I’m not saying there are any surprises here, but the line-up is a rogues list of woe for workers:  In the South, count Alabama, Georgia, Kentucky, North and South Carolina, Louisiana, Mississippi, Texas, and Virginia for nine of the twenty-two.  In the West, we have Idaho, Oklahoma, Nevada, North Dakota, Utah, and Wyoming adding another six.  The Midwest is sadly also very well represented with Indiana, Iowa, Kansas, and Wisconsin for their four while the East adds two with Pennsylvania and New Hampshire.  The gap between these twenty-one states, along with several others that are hovering right near them like Missouri, Montana, New Mexico, and even Illinois, is widening the inequality gap not only between the rich and the rest of us, but even between low-and-moderate income families and their counterparts in other states.

Even with a Democratic governor, it’s not an easy road.  In Louisiana, John Bel Edwards has been turned back by the Republican-dominated legislature three times that he has tried to raise the state minimum wage.  It’s gotten so bad that a state constitutional amendment that would raise the minimum wage to $9 per hour, if approved by the voters, has even picked up support from the New Orleans Times-Picayune.  There were recent efforts to allow cities to set their own rates apart from the state level by vacating a law passed after an ACORN and Local 100 effort won an increase twenty years ago at the ballot box.

These issues were  highlighted in an analysis in the New York Times that talked about the effective rate across the country is now wildly different than the federal standard as other, very populated states, like New York and California, along with major cities like Seattle have raised their wages.

Averaging across all of these federal, state and local minimum wage laws, the effective minimum wage in the United States — the average minimum wage binding each hour of minimum wage work — will be $11.80 an hour in 2019. Adjusted for inflation, this is probably the highest minimum wage in American history.  In 21 states where the minimum wage is still frozen, workers have lost 16% of their buying power.

Furthermore, as their analysis also indicated the main business boogeyman held up as the rationale for keeping wages abysmally low has also continued to erode:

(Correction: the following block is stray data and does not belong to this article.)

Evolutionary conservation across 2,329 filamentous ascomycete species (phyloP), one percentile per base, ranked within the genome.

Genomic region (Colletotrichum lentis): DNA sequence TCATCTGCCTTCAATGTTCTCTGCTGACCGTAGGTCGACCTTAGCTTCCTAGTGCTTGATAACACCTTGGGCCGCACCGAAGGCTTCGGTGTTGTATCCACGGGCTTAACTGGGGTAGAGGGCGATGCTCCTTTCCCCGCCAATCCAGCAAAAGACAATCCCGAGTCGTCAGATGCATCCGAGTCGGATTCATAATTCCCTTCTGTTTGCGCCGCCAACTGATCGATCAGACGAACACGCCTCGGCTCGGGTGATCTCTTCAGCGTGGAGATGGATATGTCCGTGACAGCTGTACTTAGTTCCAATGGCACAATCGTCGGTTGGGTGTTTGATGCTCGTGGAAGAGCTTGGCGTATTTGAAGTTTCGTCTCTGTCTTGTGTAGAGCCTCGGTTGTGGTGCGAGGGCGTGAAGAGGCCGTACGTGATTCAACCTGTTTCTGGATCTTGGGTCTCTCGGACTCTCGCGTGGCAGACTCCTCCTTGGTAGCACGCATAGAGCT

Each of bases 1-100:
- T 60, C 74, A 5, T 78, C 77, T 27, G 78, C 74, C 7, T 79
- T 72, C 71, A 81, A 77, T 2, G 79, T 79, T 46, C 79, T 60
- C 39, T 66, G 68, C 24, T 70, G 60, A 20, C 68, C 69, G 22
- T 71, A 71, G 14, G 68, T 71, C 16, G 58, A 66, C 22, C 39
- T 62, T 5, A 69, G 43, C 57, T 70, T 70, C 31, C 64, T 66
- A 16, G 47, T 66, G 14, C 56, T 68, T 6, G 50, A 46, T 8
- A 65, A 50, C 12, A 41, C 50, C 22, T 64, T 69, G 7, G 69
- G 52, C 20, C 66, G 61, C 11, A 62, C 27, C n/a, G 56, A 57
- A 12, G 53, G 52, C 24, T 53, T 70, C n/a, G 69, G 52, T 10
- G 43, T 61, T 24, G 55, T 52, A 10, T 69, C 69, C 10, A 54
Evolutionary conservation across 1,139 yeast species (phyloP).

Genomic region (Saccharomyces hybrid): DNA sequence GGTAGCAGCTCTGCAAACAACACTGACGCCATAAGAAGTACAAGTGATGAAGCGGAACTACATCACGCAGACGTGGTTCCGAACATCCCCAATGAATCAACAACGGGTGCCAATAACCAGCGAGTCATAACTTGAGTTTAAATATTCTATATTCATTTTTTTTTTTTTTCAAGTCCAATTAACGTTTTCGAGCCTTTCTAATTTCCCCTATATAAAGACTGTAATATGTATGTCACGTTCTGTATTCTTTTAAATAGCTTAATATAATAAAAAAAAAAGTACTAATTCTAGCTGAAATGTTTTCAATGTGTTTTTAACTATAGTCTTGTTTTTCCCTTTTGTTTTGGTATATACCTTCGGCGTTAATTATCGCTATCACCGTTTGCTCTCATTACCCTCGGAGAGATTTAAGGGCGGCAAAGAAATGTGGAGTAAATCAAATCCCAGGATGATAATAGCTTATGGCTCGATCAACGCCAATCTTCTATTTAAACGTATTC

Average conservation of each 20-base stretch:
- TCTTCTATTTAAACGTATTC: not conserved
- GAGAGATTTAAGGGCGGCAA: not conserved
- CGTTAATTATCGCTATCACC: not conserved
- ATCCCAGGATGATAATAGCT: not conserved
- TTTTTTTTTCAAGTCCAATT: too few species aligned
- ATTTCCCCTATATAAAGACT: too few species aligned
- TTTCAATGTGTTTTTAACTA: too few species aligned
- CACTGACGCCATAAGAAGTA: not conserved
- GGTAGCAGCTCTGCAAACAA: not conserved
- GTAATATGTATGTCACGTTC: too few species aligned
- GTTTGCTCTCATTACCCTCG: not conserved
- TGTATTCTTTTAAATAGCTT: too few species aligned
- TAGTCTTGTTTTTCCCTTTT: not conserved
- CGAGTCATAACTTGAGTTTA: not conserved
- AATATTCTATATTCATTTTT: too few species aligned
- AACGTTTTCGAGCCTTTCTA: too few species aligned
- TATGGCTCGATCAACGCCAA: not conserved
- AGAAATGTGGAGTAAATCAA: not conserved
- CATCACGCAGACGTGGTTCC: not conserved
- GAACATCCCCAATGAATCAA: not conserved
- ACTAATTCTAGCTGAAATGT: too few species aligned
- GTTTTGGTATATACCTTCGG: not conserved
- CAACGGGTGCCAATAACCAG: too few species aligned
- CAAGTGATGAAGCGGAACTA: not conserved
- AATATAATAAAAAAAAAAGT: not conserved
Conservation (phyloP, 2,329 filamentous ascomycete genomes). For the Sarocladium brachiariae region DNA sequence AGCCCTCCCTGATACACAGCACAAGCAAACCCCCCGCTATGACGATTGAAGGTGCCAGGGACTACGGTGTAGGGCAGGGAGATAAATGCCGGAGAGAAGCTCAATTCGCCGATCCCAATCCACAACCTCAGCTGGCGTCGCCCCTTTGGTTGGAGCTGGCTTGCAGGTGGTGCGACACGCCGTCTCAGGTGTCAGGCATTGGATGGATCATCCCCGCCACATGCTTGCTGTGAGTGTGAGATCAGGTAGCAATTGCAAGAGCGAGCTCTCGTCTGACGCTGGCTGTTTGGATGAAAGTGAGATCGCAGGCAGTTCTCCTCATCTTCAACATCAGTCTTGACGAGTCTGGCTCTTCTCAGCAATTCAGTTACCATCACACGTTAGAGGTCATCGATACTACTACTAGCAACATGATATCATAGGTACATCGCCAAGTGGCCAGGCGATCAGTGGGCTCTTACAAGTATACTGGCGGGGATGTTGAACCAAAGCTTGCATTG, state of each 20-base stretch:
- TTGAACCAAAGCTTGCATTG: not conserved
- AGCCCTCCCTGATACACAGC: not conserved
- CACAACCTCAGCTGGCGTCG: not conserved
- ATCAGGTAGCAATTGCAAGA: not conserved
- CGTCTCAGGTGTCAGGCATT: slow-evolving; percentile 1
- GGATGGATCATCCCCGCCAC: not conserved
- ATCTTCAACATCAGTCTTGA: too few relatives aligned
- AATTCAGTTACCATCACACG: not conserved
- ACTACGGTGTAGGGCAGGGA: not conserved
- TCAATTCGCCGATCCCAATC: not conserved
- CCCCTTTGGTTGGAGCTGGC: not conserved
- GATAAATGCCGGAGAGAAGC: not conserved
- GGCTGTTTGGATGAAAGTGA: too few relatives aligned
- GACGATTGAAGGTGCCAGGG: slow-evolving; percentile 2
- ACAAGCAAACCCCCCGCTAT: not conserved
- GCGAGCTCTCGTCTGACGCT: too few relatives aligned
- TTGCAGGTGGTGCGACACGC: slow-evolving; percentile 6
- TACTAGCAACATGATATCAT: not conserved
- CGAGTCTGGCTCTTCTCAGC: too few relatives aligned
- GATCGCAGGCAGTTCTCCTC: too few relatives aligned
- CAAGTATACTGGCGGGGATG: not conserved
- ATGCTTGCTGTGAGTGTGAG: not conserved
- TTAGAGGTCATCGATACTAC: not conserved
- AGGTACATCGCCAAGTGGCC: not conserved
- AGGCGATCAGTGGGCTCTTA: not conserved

a huge study released in April analyzed 138 different state-level minimum wage increases since 1979. The authors found largely no net negative employment effects, though they did find some in sectors exposed to international trade. And University of Washington economists revised an initial study of Seattle’s recent minimum wage increase that had showed significant negative effects on earnings for some workers. The new study found that the downsides were more muted.

Wrap your mind around this inequity.  If the “effective” national rate is $11.80 per hour now, then workers in these twenty-one states at $7.25 are almost hopelessly underpaid.  A national worker at fulltime hours would be making $24,544 annually, while workers in the left-behind states would make $15,080 fulltime, which is $9464 per year or almost 63% less that the theoretical national worker.  Of course, left-behind state workers actually are farther behind, because the national effective rate was an average after the rest of us pulled the really higher paid hourly workers down closer to our level, making their premium look and spend even more.  Furthermore, since the rate has changed, minimum wage workers are losing purchasing power even as others are gaining.

This kind of inequity at the bottom is as unjust as the gap between all workers now in America and the rich, and should be the easiest part of the inequality gap to eliminate, especially if Congress would act for everyone rather than mainly the rich as well.